Mental health a 'growing issue' in DuPage juvenile system
When a dormant coalition to examine the juvenile justice system in DuPage County began meeting again this spring, Shannon Hartnett pulled some statistics on the roughly 350 to 400 youths who were on probation.
What caught her attention was the mental health problems these young people experience.
Roughly 65 percent of juveniles on probation in March in DuPage had been flagged as having a mental health problem such as depression, bipolar disorder or another mood disorder, said Hartnett, coordinator of the juvenile justice council and program manager of juvenile probation services.
"Every day up in court, you see kids coming in with what we think are undiagnosed, unaddressed mental health issues," Hartnett said. "There's just a general lack of awareness about the way mental health impacts behavior."
The realization has made mental health one area of focus for the juvenile justice council as it prepares to conduct a community needs assessment. The assessment will examine gaps in the system and ways to help young people stay out of trouble.
"We've talked about better access to mental health services for youth, which does seem to be a growing issue," said DuPage County State's Attorney Robert Berlin, who is chairman of the juvenile justice council. "There are more kids out there who are in need of mental health services and there's limited resources."
The county's shifting demographics toward a population more diverse in income and educational background could mean more kids who are at risk of developing a mental illness live in DuPage now than before, said Chris Ellerman, CEO of Outreach Community Ministries and a member of the juvenile justice council.
He said having a mental illness doesn't cause a child to break the law and wind up in juvenile court, but it can put another stressor on family life. Instability in family situations, in turn, makes youths more likely to act inappropriately.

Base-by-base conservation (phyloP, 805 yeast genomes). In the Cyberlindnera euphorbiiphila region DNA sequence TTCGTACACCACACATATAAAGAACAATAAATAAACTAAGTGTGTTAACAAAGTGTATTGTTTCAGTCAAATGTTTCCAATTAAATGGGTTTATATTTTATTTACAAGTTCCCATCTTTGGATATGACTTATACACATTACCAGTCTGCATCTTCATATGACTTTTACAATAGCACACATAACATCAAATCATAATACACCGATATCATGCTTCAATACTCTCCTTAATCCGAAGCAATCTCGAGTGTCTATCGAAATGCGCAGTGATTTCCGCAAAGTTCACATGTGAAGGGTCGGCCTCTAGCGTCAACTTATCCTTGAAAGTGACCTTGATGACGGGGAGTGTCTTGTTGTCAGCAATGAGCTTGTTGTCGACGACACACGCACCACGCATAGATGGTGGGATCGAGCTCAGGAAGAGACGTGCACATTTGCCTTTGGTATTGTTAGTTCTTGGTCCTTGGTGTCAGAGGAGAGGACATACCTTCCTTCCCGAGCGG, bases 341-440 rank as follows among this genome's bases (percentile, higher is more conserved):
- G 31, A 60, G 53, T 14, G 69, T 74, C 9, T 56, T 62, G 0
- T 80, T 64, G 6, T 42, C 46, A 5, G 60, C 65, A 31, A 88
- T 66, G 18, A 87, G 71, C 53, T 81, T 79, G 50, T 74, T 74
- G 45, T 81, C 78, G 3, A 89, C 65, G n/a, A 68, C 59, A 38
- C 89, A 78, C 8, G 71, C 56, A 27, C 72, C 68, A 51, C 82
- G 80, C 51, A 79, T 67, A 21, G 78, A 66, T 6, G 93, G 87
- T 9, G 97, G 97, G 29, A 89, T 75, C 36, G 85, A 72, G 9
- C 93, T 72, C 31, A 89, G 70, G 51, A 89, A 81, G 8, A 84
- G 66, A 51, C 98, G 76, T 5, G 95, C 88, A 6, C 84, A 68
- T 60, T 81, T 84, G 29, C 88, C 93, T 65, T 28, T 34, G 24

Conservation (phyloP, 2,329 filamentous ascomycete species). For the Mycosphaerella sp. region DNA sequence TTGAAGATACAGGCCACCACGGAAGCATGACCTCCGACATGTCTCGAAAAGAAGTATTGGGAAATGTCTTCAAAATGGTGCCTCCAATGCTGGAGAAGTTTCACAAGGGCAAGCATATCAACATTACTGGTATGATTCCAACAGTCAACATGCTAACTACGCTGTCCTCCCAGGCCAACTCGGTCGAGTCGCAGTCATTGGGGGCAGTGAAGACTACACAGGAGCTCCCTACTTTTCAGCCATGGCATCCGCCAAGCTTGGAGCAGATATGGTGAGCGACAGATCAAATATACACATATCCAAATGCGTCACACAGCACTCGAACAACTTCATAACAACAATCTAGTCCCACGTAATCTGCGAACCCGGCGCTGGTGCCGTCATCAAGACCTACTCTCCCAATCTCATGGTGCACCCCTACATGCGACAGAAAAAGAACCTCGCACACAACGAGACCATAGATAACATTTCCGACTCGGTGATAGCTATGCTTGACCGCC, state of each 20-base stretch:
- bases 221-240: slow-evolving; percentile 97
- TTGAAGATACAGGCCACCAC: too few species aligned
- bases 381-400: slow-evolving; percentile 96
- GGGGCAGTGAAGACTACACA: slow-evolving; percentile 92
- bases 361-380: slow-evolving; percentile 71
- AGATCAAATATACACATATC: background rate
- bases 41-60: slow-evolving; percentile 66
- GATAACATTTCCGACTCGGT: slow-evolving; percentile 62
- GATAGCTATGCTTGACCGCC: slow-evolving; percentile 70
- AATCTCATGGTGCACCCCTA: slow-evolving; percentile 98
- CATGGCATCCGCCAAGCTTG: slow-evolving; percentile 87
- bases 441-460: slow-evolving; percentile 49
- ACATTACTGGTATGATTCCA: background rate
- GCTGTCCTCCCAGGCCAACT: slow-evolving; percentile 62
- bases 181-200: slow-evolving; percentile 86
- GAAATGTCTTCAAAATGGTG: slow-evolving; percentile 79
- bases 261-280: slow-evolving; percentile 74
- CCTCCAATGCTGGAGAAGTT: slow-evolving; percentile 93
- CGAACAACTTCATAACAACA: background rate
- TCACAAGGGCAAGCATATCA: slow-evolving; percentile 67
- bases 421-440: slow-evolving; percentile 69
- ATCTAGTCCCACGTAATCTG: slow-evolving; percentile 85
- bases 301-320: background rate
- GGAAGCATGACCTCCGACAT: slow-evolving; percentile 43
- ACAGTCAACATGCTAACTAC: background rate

That's why juvenile justice council members -- who include judges, social service providers, police, health officials, educators, probation officers and public defenders -- say mental health is one important area to examine when looking to improve the broader system.
Berlin said the council had been inactive since 2010 or 2011, but it began meeting anew this spring using $130,000 in federal money received the past two years through the state department of human services.
"There is an increased commitment from the state to build the capacity of these councils throughout Illinois so they can really drive juvenile justice reform," Hartnett said.
The juvenile justice council doesn't have any concrete ideas to improve mental health services for youth just yet, but members say the group's collaborative approach creates a good framework to start forming plans.
"There are times where any entity that's at the table, we point fingers," said Darlene Ruscitti, superintendent of the DuPage Regional Office of Education. "This is a way we're sitting down together and saying, 'This is our issue.'"
The council plans to work this fall with researchers from the criminal justice department at Aurora University to study the strengths and gaps in the juvenile justice system before developing a strategic improvement plan, Hartnett said.
Mental health ideas within the eventual plan could focus on education about disorders and encouraging parents to seek treatment if their children are displaying symptoms of depression, anxiety or other mental instability.
"Our council has expressed interest in doing more of the primary prevention, the community-based efforts to educate and create awareness around certain things to prevent kids from actually acquiring a full-blown mental illness or getting expelled from school and going down the wrong path," Hartnett said.
The goal would be to begin treatment for kids who have a mental condition before the disorder contributes to destructive behaviors such as damaging property, stealing things, getting into fights or self-medicating with illegal drugs.
"We know that the juvenile justice system is not the place to provide mental health services -- we just don't have those resources," Hartnett said. "We're looking for opportunities in the community to serve those needs."
Mental health: A growing concernIn an occasional series, the Daily Herald explores how the suburbs respond to conditions of the mind. Today, we examine why a group that's studying juvenile justice improvements in DuPage County is focusing on mental health.